Or do like my mom does and mash carrots up in a casserole with sweet potatoes (or acorn squash, if you're yam-averse) and plenty of butter, garlic, and brown sugar or maple syrup.

Or bake acorn squash halves with butter, garlic, and brown sugar or maple syrup.

Or serve baby peas with pearl onions.

Or serve green beans with sauteed slivered almonds.

Or, if you want to be especially adventurous and kitsch, make one of those molded salads with lime jello, mayonnaise, cottage cheese, pineapple and apple chunks, chopped walnuts, and (drum roll, please) mini-marshmallows. I don't know why, but both my grandmother and my mother-in-law always served the same recipe. They both must have read it in some homemaker's magazine in the 1940's.

If you do that, though, it's most effective if you also hang this on the wall over the sideboard.

Or if you want to be adventurous and insufferably esoteric, rather than adventurous and kitsch, try a Middle English vegetable or fruit recipe. One of these, perhaps:

Caboges.--Take fayre caboges, an cutte hem, an pike hem clene and clene washe hem, an parboyle hem in fayre water, an þanne presse hem on a fayre bord; an þan choppe hem, and caste hem in a faire pot with goode freysshe broth, an wyth mery-bonys, and let it boyle: þanne grate fayre brede and caste þer-to, an caste þer-to Safron an salt; or ellys take gode grwel y-mad of freys flesshe, y-draw þorw a straynour, and caste þer-to. An whan þou seruyst yt inne, knocke owt þe marw of þe bonys, an ley þe marwe gobettys or in a dysshe, as þe semyth best, & serue forth.

Rapeye.--Take half Fygys & halfe Roysonys, and boyle hem in Wyne; þan bray hem in a morter, an draw wyth the same lycoure þorw a straynoure so þikke þat it be stondynge; þanne take Roysons of Corauns, Pynys, Clowys, Maces, Sugre of Siprys, an caste þer-to: þan putte it on a potte; þan take Saunderys a fewe, Pepir, Canel, an a litel Safroun; an yif it be noght stondyng, take a lytil flowre of Amidons, an draw it þorw a straynwoure, an caste þer-to Salt, & serue forth stondyng.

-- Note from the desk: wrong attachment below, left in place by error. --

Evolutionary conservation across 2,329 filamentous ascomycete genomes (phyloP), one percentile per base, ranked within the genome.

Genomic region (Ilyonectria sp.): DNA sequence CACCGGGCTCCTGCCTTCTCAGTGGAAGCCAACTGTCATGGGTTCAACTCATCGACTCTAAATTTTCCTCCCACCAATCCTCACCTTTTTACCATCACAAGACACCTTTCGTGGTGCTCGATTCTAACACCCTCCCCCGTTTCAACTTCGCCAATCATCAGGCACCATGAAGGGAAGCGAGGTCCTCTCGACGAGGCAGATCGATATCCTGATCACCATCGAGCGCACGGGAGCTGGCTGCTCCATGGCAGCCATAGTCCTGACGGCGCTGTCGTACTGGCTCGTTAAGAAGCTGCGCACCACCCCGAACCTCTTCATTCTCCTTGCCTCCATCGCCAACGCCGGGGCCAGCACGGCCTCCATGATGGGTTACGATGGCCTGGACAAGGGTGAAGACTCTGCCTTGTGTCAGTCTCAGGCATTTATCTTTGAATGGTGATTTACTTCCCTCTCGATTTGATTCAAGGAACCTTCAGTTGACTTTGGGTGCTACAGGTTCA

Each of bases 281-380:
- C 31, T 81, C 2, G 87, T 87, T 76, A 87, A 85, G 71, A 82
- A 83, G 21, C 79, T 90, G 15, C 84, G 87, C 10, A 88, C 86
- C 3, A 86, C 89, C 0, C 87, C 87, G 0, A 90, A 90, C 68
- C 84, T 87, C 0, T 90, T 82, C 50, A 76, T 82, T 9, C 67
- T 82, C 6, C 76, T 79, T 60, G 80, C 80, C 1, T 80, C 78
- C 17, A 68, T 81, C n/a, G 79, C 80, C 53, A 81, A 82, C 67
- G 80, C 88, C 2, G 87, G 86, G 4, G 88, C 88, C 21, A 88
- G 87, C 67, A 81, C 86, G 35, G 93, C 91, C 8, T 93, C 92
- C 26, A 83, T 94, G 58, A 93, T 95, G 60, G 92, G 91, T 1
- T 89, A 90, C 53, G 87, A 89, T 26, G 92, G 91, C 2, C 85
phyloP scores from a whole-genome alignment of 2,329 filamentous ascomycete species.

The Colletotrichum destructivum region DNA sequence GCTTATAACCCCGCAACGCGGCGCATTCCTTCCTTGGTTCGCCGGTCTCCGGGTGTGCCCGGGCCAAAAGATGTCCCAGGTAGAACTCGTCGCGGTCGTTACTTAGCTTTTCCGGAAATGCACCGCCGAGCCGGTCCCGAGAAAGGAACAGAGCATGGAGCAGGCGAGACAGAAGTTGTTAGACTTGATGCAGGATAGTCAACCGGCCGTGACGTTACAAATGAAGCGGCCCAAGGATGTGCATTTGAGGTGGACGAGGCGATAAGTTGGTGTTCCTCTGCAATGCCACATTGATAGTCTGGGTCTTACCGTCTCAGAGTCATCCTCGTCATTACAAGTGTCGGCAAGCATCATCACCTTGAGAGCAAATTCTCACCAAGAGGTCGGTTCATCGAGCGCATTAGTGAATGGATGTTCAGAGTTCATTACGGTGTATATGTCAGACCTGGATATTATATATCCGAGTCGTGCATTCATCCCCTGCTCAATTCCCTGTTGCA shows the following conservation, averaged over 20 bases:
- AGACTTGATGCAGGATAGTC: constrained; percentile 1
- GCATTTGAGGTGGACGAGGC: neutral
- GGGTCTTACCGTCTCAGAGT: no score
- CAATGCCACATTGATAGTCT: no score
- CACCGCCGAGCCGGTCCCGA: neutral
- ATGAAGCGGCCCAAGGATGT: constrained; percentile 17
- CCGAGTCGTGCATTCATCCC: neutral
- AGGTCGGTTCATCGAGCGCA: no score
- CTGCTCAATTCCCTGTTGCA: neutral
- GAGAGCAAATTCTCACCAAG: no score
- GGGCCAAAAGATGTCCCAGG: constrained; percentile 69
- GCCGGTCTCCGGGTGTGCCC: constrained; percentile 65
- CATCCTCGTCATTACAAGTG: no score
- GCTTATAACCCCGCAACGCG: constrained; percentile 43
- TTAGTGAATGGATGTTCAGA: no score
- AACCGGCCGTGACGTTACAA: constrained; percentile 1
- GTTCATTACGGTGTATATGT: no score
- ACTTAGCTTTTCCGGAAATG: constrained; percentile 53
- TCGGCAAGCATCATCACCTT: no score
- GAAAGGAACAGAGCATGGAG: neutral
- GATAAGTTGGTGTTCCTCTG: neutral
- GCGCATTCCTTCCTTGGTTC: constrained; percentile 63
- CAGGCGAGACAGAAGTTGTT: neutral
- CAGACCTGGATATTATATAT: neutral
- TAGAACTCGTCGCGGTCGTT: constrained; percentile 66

Applade Ryalle.--Take Applys, & seþe hem tylle þey ben tendyr, & þan lat hem kele; þen draw hem þorw a straynour; & on flesshe day caste þer-to gode fatte broþe of freysshe beef, an whyte grece, & Sugre, & Safroun, & gode pouder; & in a Fysshe day, take Almaunde mylke, & oyle of Olyff, & draw þer-vppe with-al a gode pouder, & serue forth. An for nede, draw it vppe with Wyne, & a lytil hony put þer-to for to make it þan dowcet; & serue it forth.

[Note: Middle English "þ" is the same as early Modern English "y" is the same as Modern English "th".]

Blogger fausto said...

The most pressing question, though, is this: did you order the Turducken?

Blogger Obijuan said...

Growing up, I loooooved Holland style pearl onions and cream sauce. No one else in my house'll eat 'em now.

Blogger Kim said...

What we ended up doing when the Thanksgiving group got too big, is to hold the dinner in the church social hall, and invite everyone.
I order and cook the (free-range) turkey, my spouse does the stuffing and gravy, and everyone brings a dish, and contributes to the cost of the turkey.